educational reality at all levels in Vietnam.
Environmental Education in Schools
We accept that the introduction of EE into the conservative system of formal education is not easy because of involving
the recognition, changes of curriculum, materials, training courses and monitoring processes. The EE can be sustainable
when it is integrated into both formal system of education and community awareness. The stakeholder analysis is a tool
for looking at ‘who is who’ in a logical framework and implementation plan, especially decision making process relating the
introduction of EE into the educational system.
In the management sciences, a stakeholder is a person, organization or group with an interest in a decision. Stakeholder
analysis is a system for collecting information about groups or individuals who are affected by decisions, categorizing that
information and explaining the possible conflicts that may exist between important groups and areas where trade-offs may
be possible. By iterating the analysis over time, stakeholders may move from one category to another and vary in the degree
of influence and important they have. Thus, the stakeholder analysis may be a tool to monitor the changes and related
community-base education (see Table 1).

2004 UNESCO/JAPAN Asia Pacific Environmental Education Research Seminar
Table 1: Possession and importance of stakeholders in the integration of EE into educational system
Relative important and
Degree of stakeholders' possession
Stakeholders
influence to decisions
Power
Legitimacy
Urgency
Influence
Important
Decision makers of
Always
Extreme
Extreme
national policy and
high
high
high
strategy
School textbook
Always
Very high
Very high
developers
high
Material developers
Increasing
Very high
High
National /Provincial EE
High
High
High
supervisors
Extreme
Extreme
School principals
Increasing
high
high
Teachers
Always
High
High
Extreme
School students
High
Very high
high
Local associations
Medium
Increasing
High
Medium
Education groups
Increasing
High
Medium
Local communities
Increasing Medium
Medium
Family
Increasing Medium
High
Mass Media
Always
Very high
Very high
Equipment supply
Increasing
Medium
Low
During the implementation of the EE in schools project (1997-2004), it comprised interlinked interventions at three
levels within education system.
At national/provincial level, to assist the Government in developing a national policy and implementation strategy for EE in
the country as whole: The National Policy and Strategy document, Policy and EE action plan program for schools: 2001-2010 to
provide the guidelines for all EE initiatives approved by MOET. A system of 38 pilot provinces covering 8 geographical regions,
three EE Resources Developing Centres and National EE Certificate Courses for Teachers (6 courses with 126 teachers) have
been developed for assisting the idea. A team of Provincial EE supervisors representing DOET, DOSTE and the Youth Union has
been established in each of the 61 provinces and training teachers, school greening and EE campaigns.
In formal education system, at the intermediate level, especially within the teacher education sector, it develops the
EE guideline and materials and building capacity for EE within teacher training institutions throughout the country. Building
capacity in EE has been focussed in the teacher training sector, including EE Guidelines for Teacher Trainers and Users’
Guides (Patterns for Integrating EE Modules into the General Education System) for training teachers at the Primary,
Lower and Upper-Secondary levels in several subjects.
A training VCDs based on the Teaching Modules for Chemistry, Geography, Biology, Nature and Society, Moral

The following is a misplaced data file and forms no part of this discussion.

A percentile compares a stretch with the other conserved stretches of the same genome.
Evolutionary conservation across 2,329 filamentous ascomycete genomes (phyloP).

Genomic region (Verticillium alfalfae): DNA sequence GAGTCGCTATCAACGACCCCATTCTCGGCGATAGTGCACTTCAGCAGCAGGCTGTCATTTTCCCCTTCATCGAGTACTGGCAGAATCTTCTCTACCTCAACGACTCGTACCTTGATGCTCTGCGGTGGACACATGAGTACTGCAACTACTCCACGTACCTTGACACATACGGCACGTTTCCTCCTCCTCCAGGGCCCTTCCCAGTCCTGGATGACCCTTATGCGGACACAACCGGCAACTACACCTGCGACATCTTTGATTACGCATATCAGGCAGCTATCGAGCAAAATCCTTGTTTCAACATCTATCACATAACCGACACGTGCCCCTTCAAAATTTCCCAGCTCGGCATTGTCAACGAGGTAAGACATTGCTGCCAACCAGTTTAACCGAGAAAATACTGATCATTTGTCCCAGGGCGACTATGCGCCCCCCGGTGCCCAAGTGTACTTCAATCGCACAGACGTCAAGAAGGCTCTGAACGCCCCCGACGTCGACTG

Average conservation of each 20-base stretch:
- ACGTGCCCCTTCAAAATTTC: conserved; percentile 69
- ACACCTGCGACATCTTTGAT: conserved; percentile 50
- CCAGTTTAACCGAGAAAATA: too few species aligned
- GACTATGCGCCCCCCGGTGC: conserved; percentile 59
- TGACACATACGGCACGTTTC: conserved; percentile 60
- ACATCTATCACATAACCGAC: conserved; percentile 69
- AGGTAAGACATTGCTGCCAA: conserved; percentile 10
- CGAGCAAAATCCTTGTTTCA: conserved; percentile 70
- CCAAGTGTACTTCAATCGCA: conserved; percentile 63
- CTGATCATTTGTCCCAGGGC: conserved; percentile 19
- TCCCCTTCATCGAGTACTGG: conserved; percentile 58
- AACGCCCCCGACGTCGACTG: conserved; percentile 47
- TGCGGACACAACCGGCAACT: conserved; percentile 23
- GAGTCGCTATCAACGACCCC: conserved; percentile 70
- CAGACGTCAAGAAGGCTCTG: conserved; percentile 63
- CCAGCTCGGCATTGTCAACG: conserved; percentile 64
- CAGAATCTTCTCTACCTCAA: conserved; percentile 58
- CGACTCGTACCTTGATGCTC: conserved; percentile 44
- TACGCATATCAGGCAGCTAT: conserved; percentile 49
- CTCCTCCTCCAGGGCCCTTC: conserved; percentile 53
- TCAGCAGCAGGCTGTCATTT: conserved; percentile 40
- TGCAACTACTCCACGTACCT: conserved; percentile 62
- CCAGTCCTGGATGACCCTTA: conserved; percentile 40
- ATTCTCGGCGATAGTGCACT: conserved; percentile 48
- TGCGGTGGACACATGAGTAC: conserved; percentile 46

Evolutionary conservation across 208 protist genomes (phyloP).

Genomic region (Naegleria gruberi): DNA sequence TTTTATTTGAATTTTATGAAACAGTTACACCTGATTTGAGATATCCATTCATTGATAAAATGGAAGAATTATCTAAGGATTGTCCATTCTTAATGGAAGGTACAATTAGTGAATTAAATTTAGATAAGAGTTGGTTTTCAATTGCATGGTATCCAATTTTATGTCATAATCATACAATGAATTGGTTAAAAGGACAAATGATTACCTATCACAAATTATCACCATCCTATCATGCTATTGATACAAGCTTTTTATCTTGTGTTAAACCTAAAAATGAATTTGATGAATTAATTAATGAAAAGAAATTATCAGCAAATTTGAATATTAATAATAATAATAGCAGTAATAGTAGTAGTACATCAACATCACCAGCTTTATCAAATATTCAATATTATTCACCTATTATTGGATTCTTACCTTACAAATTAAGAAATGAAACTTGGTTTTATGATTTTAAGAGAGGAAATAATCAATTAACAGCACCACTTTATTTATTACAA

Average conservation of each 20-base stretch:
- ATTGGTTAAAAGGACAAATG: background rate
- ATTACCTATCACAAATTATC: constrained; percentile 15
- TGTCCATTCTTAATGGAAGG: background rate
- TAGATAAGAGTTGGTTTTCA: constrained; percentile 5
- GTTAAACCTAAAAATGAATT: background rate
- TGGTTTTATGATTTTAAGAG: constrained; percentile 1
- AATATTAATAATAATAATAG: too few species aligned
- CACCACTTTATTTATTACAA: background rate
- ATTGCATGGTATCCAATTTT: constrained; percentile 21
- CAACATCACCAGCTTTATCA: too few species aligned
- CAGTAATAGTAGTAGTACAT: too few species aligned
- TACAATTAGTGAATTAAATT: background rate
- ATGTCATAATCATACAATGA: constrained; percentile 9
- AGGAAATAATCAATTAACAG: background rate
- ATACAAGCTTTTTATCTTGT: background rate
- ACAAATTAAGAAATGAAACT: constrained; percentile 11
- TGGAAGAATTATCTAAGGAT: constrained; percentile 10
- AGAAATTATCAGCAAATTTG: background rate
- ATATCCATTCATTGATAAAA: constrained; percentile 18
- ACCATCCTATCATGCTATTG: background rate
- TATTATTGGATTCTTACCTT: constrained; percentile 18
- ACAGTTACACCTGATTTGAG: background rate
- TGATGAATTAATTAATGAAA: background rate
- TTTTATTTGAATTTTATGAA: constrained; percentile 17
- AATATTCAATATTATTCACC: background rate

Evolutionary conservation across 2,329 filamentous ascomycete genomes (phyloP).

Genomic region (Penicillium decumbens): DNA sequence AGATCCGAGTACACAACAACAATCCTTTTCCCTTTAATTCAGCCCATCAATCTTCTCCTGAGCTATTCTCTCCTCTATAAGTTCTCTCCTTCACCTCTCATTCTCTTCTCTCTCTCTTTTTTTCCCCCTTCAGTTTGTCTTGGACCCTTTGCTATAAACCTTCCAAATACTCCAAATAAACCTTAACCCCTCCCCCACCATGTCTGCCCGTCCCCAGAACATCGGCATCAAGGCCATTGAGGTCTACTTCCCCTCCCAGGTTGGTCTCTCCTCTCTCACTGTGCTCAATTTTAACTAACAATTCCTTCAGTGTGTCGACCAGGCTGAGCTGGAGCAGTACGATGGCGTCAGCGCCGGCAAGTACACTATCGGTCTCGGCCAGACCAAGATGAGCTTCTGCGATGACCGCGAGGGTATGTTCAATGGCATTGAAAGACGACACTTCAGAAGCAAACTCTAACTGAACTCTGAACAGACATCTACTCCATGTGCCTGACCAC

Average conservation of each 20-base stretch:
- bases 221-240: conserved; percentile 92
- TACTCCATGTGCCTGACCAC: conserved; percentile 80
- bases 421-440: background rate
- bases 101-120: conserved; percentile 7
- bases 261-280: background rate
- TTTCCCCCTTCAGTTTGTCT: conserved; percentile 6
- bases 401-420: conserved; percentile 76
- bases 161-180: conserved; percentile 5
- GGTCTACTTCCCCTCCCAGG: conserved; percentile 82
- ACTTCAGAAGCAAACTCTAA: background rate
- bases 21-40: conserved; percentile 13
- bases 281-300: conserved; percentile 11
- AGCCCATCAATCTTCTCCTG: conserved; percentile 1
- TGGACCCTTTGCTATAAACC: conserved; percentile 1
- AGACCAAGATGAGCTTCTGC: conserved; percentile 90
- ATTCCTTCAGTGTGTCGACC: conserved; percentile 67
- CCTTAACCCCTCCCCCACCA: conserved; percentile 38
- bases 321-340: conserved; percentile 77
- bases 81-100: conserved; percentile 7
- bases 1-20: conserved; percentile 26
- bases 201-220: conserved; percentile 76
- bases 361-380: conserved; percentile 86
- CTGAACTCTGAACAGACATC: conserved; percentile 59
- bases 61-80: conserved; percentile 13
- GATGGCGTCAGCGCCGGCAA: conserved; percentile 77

Education, a team of Teacher Training EE Supervisors, a project Training Support Unit (TSU) of key facilitators, a system
of 9 Teacher Training ‘Nodes’ ( each with their ‘cluster’ of Teacher Training Institutions to support) and a comprehensive
Project Training Strategy have been developed to build the EE capacity of the education system including School Textbook
Developers, Material Developers, Training Provincial EE Supervisors, Education Decision makers, School Principals and
teachers as long-term activities.
At the grassroots level, school and community greening programs together with the EE campaigns to promote practical
experiences to students and teachers in improving local environments in every province in the country. Two School Greening
Guides for Teachers, a book of photo from Environmental Photographic Competition, 12 issues of Newsletter and a Training DVD
on the use of practical activities in EE . drama, pantomime, folksong and music for school activities and a network of 3,145 pilot

2004 UNESCO/JAPAN Asia Pacific Environmental Education Research Seminar
schools at grassroots levels have been developed to link indoor and outdoor EE activities. Besides there are annual EE campaigns
for schools for World Environmental Day (5th June) with variety themes: ‘Together for Green’ ‘Summer Thunder’ ‘Green Rain’ ‘To
live economically’ ‘Sharing and Saving’ to raise environmental awareness for people.
There are some issues during the implementation of the project. It should be given supplements on different regions
and habitat of the country to give teachers to assess to materials which relate more specifically to their local environment (i.e.
mountain, coastal, urban and other typical environments) and the importance of school principals to the effectiveness of EE
in schools should be focussed during the implementation.
Education for Sustainable Development
The ESD carries with the inherent idea of implementing program that is locally relevant and culturally appropriate.
All SD programs including ESD must take into consideration the local environment, economic and societal conditions. As a
result, ESD will take many forms around the world.
In our projects, the ESD idea is to promote the SD and management of resources, through influencing people’s values,
attitudes and behaviours toward the environment leading ultimately to greater environmental protection. This will be
done by means of engaging the formal education system at all levels to deliver a comprehensive, learner-centred, problem